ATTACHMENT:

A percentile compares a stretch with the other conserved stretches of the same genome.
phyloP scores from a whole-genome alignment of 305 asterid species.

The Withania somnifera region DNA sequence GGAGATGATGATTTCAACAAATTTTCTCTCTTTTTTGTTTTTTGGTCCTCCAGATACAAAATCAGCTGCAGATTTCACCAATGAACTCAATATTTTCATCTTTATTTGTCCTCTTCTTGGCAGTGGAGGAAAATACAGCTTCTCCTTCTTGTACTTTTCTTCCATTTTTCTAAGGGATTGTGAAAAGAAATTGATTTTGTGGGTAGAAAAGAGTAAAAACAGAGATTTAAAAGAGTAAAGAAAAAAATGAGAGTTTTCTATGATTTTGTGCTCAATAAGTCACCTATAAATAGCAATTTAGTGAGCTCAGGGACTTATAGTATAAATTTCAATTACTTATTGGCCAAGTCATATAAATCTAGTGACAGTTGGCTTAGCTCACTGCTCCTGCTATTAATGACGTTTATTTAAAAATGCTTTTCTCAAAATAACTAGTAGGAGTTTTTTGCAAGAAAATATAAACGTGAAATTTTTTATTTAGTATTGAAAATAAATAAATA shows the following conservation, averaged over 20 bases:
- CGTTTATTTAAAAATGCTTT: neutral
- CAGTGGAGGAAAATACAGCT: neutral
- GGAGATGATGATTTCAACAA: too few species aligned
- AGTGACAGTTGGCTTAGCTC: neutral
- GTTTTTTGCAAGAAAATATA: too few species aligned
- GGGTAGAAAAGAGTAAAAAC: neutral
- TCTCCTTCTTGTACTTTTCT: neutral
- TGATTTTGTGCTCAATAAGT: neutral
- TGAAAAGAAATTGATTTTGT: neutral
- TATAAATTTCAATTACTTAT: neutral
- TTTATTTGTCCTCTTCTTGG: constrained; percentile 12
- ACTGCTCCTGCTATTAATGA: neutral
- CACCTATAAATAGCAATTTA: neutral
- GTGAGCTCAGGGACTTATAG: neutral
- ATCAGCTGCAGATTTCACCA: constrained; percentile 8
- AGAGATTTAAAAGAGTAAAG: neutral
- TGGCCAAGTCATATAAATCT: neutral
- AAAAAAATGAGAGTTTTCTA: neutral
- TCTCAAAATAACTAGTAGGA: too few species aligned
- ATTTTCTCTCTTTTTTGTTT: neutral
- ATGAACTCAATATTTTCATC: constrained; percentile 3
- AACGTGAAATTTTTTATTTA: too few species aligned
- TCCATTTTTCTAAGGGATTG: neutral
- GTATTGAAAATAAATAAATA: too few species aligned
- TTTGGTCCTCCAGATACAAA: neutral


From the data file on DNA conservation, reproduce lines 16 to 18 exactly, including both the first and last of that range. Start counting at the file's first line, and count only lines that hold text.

- CACCTATAAATAGCAATTTA: neutral
- GTGAGCTCAGGGACTTATAG: neutral
- ATCAGCTGCAGATTTCACCA: constrained; percentile 8